Knowledge, Pass It On

Those who don't know history Edmund Burke
By Rev Paul N. Papas II
March 29, 2016

What good is knowledge unless we pass it on? Before we had the written word information was memorized and passed on from generation to generation. Later we had scrolls, then books to store and pass on knowledge.

You may have heard: “Train up a child in the way he should go: and when he is old, he will not depart from it.” (Proverbs 22:6). Isn’t that what parents do with their children pretty much from the beginning? We teach our children fire is hot and can be used for good and bad purposes. We teach our children right from wrong while instilling values.

Children are natural learners and between birth and five years old. From birth to three years old, children grow and learn at the fastest rate of their lifetime. It is easy to see the enormous opportunity parents, and those who care for children, have in these early years to help shape children’s learning before they start school.

I recently watched again a video of Dr Ben Carson discussing how important education is to our children, families, and country and remembered a discussion I had with my grandson who was in the seventh grade at the time.

You may be familiar with Dr Carson’s life story which I think is inspiring. Look how far he came after overcoming a long list of disadvantages. His mother knew enough to encourage him to keep going. Dr Carson knew he could go anywhere and learn anything initially through books.

He like many others learned you can always work things out if you really want to. Sometimes things look pretty hopeless. When they look the worst you have two choices: give up or keep going. Give up and you’ve lost any possibility of winning. Keep going and you could find the blessing is just ahead as you clear through the fog and hailstorm. It is a sure thing that the blessing won’t come if you give up.

Here is one example in the history of the USA which determined whether we were going to remain an independent country:

“On a rainy September 13, 1814, British warships sent a downpour of shells and rockets onto Fort McHenry in Baltimore Harbor, relentlessly pounding the American fort for 25 hours. The bombardment, known as the Battle of Baltimore, came only weeks after the British had attacked Washington, D.C., burning the Capitol, the Treasury and the President’s house. It was another chapter in the ongoing War of 1812.

A week earlier, Francis Scott Key, a 35-year-old American lawyer, had boarded the flagship of the British fleet on the Chesapeake Bay in hopes of persuading the British to release a friend who had recently been arrested. Key’s tactics were successful, but because he and his companions had gained knowledge of the impending attack on Baltimore, the British did not let them go. They allowed the Americans to return to their own vessel but continued guarding them. Under their scrutiny, Key watched on September 13 as the barrage of Fort McHenry began eight miles away.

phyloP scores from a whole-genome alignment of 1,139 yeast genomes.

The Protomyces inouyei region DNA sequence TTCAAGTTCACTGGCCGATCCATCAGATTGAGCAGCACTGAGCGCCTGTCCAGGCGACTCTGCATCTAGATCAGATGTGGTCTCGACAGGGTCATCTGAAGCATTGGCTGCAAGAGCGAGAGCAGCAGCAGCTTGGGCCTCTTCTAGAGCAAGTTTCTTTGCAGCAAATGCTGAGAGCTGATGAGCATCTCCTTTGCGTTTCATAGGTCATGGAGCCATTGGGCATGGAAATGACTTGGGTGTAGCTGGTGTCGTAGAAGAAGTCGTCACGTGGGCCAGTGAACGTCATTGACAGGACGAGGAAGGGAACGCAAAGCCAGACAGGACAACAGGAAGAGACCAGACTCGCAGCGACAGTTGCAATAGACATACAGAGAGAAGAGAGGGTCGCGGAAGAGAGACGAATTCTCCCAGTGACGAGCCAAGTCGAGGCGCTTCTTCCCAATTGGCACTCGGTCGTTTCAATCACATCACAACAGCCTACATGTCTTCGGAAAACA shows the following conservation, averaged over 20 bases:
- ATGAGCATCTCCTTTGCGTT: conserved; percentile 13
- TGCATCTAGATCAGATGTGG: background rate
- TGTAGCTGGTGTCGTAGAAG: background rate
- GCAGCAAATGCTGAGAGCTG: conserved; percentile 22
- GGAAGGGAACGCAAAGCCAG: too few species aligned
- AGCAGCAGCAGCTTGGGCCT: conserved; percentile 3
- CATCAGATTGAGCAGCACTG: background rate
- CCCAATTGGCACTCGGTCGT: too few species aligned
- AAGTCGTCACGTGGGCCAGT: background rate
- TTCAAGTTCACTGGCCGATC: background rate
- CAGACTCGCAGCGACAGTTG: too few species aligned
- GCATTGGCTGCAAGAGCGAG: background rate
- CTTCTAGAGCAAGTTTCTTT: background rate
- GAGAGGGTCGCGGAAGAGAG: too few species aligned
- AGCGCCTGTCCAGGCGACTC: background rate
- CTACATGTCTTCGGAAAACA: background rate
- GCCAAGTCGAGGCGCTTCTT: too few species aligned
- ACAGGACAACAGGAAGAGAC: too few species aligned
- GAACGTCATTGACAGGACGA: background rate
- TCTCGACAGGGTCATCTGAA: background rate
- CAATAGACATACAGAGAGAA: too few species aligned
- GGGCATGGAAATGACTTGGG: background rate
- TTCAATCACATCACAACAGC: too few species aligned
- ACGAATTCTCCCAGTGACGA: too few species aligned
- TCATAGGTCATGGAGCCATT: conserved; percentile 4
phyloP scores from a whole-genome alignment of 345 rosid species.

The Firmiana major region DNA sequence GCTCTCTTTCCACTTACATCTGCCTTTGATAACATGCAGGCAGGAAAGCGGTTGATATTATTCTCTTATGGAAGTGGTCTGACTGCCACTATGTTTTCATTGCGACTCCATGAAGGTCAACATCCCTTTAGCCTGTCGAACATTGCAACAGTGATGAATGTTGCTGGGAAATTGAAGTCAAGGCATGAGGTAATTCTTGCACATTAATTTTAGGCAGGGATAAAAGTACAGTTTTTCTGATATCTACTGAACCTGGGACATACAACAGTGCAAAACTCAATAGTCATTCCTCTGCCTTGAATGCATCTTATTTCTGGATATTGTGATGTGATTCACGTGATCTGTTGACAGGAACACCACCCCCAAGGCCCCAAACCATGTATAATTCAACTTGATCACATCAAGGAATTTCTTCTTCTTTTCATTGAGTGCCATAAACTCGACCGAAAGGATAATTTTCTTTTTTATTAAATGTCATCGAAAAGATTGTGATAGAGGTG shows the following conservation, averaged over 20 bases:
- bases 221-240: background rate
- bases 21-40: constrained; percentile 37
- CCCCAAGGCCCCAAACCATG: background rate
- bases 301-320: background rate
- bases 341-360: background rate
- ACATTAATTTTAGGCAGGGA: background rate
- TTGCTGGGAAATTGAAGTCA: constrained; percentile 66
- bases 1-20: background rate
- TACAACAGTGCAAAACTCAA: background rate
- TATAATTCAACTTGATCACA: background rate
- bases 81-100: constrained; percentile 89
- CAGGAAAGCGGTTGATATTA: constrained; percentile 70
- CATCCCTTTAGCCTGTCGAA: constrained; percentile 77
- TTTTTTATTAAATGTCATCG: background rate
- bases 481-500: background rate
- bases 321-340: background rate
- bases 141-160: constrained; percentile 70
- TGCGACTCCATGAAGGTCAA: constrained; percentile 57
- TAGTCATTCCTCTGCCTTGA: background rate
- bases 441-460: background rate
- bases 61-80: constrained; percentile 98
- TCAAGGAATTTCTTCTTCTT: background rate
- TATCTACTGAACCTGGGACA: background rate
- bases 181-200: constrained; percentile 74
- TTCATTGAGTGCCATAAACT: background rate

“It seemed as though mother earth had opened and was vomiting shot and shell in a sheet of fire and brimstone,” Key wrote later. But when darkness arrived, Key saw only red erupting in the night sky. Given the scale of the attack, he was certain the British would win. The hours passed slowly, but in the clearing smoke of “the dawn’s early light” on September 14, he saw the American flag—not the British Union Jack—flying over the fort, announcing an American victory.

Key put his thoughts on paper while still on board the ship, setting his words to the tune of a popular English song. His brother-in-law, commander of a militia at Fort McHenry, read Key’s work and had it distributed under the name “Defence of Fort M’Henry.” The Baltimore Patriot newspaper soon printed it, and within weeks, Key’s poem, now called “The Star-Spangled Banner,” appeared in print across the country, immortalizing his words—and forever naming the flag it celebrated. “


Back to the conversation with my grandson, we were discussing our country’s history when I learned that he did not know key events leading up to the Second World War Being a student of history I imparted what I knew about WW II. I thoroughly enjoyed the time with my grandson. I remember thinking at the time what a sad indictment of our schools that our future leaders don’t know how we got to where we are today.

How can the children of today become tomorrow’s parents, teachers, doctors, and leaders without knowing how to gather the facts? Anyone can read from a script handed to them, which means they are just followers. However life is about new challenges everyday. Being new means the script has not yet been written. Leaders in any field may need to pave through uncharted waters, without a script. How can cures for diseases be discovered without critical thinking scientists?

Parents, grandparents, aunts, and uncles can all do our part in shaping tomorrow by instilling family values, a thirst for knowledge, and knowledge of history in our future leaders. Remember, those who don’t know history are doomed to repeat it. Edmund Burke

Are you ready to shape tomorrow?

Reverend Paul N. Papas II is a Pastoral Counselor with Narrow Path Ministries (MA and AZ) and Founder of the Family Renewal Center (AZ) and


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